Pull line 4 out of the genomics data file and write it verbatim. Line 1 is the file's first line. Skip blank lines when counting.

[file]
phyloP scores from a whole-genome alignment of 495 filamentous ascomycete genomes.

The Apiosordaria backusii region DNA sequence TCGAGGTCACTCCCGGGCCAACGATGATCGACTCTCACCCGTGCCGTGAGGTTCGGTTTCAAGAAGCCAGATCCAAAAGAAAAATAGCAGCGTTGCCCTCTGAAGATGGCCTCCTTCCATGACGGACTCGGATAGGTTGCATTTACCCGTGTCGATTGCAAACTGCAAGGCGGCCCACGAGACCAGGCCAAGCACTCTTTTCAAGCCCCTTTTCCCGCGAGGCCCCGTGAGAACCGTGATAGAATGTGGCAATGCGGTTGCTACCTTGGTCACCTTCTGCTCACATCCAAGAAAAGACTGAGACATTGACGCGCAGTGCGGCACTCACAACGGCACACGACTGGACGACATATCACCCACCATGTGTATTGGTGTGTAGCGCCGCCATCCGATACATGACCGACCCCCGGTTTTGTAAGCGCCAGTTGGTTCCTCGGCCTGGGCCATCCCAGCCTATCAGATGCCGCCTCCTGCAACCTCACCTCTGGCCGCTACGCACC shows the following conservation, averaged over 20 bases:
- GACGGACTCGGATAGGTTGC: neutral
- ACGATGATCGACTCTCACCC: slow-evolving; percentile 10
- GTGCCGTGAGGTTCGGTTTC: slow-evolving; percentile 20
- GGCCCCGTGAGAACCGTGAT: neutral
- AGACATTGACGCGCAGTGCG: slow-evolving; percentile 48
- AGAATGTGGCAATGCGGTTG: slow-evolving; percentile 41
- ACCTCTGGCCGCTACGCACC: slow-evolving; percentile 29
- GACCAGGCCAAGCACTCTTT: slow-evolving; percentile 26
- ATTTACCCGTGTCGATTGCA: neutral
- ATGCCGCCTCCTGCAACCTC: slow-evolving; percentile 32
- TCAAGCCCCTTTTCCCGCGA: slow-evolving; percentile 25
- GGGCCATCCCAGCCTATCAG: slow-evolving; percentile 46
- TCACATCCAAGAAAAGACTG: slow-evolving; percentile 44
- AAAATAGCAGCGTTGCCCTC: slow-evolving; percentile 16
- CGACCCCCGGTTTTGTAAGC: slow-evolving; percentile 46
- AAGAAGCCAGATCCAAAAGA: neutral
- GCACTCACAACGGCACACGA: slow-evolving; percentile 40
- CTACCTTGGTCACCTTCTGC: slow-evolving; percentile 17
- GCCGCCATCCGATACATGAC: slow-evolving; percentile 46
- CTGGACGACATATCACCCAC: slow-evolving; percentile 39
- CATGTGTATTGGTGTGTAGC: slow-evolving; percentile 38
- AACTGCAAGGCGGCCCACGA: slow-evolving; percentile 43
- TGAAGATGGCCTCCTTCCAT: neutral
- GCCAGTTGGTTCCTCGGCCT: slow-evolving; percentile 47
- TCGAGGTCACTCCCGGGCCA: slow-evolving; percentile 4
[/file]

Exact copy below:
- ACGATGATCGACTCTCACCC: slow-evolving; percentile 10